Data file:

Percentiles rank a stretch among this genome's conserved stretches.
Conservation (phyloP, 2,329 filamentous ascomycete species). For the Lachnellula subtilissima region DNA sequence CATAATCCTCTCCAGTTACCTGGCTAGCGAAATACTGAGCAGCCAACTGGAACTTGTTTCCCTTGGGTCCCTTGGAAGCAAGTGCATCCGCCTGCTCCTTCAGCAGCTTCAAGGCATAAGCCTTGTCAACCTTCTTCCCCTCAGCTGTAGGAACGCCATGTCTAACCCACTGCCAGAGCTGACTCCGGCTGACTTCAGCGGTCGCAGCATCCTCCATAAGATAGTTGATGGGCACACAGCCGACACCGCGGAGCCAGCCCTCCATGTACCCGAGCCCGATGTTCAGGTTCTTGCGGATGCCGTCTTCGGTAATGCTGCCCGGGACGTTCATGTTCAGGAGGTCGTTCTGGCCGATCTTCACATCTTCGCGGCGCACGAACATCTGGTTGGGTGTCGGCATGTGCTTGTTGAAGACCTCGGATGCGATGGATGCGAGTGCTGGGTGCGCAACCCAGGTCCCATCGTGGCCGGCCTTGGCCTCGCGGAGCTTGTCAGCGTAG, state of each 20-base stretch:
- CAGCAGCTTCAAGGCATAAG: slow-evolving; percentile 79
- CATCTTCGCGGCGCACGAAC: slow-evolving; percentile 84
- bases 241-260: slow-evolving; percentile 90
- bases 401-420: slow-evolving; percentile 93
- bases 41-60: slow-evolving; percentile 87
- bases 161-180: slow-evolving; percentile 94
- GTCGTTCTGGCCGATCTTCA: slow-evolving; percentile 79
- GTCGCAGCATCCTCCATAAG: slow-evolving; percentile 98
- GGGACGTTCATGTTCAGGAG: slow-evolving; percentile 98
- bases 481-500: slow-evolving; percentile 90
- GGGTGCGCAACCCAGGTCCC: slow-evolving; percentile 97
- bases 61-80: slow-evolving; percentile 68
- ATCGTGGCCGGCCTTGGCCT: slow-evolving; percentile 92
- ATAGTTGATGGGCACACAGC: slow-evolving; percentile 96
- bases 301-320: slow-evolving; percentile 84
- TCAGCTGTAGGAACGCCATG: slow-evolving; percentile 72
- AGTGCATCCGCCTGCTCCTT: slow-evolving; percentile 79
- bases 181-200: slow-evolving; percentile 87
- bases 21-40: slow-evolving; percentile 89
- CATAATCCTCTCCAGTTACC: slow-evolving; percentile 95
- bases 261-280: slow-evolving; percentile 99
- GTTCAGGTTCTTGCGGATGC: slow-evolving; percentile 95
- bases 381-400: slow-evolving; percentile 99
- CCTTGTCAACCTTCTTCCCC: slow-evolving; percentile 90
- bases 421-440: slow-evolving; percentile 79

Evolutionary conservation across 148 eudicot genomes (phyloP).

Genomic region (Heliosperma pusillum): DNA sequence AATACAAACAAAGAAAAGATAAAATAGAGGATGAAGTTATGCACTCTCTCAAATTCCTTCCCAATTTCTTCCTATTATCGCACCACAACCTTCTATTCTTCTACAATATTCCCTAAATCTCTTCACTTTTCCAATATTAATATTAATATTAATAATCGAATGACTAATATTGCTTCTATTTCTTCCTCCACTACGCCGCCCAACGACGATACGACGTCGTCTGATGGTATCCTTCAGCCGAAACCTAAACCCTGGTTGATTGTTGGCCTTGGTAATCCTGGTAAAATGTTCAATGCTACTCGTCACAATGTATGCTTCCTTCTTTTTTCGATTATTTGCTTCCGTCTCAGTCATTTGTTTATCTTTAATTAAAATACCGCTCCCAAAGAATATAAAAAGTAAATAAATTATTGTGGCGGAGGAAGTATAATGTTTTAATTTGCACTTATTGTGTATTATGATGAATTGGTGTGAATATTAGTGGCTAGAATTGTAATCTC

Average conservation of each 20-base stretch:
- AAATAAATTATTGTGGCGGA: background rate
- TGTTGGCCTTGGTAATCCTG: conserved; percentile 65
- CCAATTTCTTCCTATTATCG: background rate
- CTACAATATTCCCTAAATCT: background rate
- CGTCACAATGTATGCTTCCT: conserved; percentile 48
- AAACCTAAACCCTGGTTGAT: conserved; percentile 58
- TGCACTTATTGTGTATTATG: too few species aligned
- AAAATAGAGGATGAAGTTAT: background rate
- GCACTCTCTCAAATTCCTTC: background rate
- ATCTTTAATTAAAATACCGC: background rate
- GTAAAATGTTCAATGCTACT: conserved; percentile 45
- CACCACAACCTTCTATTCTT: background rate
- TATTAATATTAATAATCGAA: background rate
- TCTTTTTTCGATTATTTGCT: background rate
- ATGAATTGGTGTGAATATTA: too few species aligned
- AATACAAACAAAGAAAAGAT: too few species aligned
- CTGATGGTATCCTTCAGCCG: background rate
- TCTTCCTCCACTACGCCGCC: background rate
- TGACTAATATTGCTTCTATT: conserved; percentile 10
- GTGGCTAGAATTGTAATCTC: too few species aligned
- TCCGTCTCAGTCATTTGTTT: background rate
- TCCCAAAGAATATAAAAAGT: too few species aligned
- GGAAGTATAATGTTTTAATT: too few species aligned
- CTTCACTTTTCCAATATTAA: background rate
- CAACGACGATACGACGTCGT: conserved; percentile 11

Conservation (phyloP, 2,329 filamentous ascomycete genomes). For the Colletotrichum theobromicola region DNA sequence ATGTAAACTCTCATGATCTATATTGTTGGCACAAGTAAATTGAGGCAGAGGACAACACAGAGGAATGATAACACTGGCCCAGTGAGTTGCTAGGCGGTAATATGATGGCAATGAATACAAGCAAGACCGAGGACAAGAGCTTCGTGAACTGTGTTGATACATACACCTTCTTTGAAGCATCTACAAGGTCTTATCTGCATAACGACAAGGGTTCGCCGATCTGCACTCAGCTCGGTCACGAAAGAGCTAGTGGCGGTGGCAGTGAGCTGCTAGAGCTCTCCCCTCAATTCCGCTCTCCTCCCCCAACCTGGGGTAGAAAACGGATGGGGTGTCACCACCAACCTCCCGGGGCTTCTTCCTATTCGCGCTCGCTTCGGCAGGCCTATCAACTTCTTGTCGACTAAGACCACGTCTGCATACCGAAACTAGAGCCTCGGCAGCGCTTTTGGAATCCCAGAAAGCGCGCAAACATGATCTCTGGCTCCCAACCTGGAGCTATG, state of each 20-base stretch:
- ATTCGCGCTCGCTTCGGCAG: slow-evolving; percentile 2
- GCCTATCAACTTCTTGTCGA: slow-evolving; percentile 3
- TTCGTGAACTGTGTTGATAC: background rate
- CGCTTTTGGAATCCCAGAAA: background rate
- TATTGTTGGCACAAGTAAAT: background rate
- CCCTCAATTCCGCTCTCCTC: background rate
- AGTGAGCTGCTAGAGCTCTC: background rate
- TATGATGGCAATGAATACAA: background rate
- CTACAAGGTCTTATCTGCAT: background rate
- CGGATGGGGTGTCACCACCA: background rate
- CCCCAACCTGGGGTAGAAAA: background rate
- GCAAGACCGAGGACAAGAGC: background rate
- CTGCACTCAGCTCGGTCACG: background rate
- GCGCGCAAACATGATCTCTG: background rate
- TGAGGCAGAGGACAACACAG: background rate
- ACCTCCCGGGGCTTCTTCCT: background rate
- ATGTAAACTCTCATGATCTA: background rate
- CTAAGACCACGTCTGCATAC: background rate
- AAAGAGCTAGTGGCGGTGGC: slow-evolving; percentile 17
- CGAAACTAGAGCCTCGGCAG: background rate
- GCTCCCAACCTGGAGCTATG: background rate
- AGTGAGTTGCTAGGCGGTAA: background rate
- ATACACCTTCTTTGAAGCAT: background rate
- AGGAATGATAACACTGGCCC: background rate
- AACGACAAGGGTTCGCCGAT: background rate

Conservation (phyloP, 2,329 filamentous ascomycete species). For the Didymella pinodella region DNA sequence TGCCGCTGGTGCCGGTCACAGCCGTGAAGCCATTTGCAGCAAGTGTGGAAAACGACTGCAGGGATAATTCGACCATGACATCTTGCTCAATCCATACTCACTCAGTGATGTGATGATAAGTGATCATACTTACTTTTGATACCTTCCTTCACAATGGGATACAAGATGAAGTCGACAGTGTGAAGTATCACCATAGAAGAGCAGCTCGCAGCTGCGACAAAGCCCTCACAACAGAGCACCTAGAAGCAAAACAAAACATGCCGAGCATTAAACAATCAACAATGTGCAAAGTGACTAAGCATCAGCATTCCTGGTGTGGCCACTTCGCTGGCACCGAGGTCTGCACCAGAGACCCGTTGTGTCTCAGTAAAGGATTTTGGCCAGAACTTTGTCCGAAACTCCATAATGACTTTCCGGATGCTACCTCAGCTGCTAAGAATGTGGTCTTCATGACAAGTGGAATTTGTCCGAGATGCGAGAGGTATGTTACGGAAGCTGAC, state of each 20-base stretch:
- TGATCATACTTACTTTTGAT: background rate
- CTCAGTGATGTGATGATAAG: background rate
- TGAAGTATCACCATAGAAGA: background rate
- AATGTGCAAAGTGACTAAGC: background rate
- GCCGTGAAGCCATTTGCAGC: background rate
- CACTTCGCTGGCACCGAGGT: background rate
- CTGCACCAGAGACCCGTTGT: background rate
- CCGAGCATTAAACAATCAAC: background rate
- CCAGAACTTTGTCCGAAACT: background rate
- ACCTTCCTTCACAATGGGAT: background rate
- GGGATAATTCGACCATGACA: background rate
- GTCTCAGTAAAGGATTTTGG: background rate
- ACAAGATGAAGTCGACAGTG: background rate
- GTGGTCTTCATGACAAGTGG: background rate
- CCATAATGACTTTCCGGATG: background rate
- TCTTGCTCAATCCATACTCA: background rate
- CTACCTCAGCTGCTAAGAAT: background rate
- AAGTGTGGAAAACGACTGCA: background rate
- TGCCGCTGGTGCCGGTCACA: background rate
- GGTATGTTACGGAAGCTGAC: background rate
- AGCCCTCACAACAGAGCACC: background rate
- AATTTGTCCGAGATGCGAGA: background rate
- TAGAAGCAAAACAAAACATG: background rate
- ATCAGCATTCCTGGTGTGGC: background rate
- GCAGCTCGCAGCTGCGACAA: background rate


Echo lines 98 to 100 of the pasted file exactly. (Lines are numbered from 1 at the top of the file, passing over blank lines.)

- TCTTGCTCAATCCATACTCA: background rate
- CTACCTCAGCTGCTAAGAAT: background rate
- AAGTGTGGAAAACGACTGCA: background rate